What’s Guiding Your Food Choices?
Canada is set to release it’s first new food guide since 2007 this year, and early drafts have deeply agitated the meat and dairy industries. It appears that categories like “meat and alternatives” will be replaced with “protein”, with an emphasis on including more plant-based protein in Canadian diets.
Eighteen years ago, when I went vegan I remember seeing a statistic that .01% of Canadians were vegan. That was a lonely number, and explained to me why the word “vegan” was so deeply feared and misunderstood at the time. Current stats show that 2.3% of Canadians are choosing to exclusively eat plants. This represents a substantial change and one that is easily reflected in the aisles of grocery stores as more vegan products come to market daily.
In the past, the media, dieticians and physicians have embraced the Canadian Food Guide and have used it as a foundation for their dietary advice. One thing is clear to me, I did not choose veganism in the year 2000 because of any guide, dietician or doctor. I chose veganism because my heart ached when I found the courage to open myself enough to learn about where my “food” had been coming from. Once I opened to the truth, there was no going back. I could no longer say yes to the exploitation of animals in any way for my gustatory pleasure, or to placate the external voices that had found their way into my head.
If we were to get really honest with ourselves, what kind of discoveries would be make when we explored who/what was guiding our daily food choices? Are the voices of our history (previous food guides, parents, teachers, community leaders), the food lobbyists, or the experts paid by the animal agriculture industry our guides? Or are we willing to mute those influences, and listen in a little closer to our own internal guidance?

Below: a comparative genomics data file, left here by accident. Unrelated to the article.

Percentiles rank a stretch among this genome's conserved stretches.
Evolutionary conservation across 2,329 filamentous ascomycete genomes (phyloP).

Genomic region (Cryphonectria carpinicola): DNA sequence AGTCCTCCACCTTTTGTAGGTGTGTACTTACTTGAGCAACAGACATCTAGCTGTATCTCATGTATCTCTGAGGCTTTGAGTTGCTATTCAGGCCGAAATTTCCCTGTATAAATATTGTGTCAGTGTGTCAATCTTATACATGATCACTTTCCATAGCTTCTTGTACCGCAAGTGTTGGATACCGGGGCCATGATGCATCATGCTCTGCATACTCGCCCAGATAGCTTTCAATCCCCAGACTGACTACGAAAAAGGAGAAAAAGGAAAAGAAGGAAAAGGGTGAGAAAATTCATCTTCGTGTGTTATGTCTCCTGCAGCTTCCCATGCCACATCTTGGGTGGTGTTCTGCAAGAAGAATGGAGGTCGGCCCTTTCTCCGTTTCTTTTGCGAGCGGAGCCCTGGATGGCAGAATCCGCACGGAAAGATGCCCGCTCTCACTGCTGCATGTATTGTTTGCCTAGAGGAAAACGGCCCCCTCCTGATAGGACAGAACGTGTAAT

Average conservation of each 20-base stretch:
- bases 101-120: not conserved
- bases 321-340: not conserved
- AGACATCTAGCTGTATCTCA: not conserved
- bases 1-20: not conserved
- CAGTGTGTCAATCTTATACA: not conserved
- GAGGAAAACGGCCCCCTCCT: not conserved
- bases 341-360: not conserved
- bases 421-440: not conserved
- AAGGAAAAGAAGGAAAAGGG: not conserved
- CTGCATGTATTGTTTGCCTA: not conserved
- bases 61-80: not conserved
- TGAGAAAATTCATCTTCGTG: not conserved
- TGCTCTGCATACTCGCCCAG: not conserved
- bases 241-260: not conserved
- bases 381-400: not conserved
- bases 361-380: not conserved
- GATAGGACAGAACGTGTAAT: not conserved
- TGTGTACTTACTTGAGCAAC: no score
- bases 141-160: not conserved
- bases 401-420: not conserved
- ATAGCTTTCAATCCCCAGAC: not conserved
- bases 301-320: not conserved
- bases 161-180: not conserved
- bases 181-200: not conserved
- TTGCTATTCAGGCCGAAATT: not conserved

In my experience that internal guidance can never lead us astray. I am not talking about the voice that says chocolate cake always make things better (guilty), I am talking about the almost silent, yet very real sensation of recoil you feel deep in your gut when what’s on your plate does not match what’s in your heart. That’s the voice that will always serve us. That voice is the one that we would all be better served to nurture and strengthen.
I share an excerpt from For the Love of Vegan Cooking, my soon to be released cookbook to further illustrate this point. As a culture, we must face the discord in our bodies as we continually ask for animals and earth to be destroyed for beliefs that were blindly imposed upon us. What we ingest is a metaphor for how we choose to live. It shows us the kind of world we want to live in. Veganism is not a rejection of culinary abundance; it is a rejection of violence and separation from life. Veganism represents a deep connection to yourself, expressed through food choices.
Setting aside the guides, and toning down the advice, the relentless marketing, and the endless assault of external voices, what kind of world do you want to live in? What daily food choices can you make to create the world you want to see? How good do you want your life to be?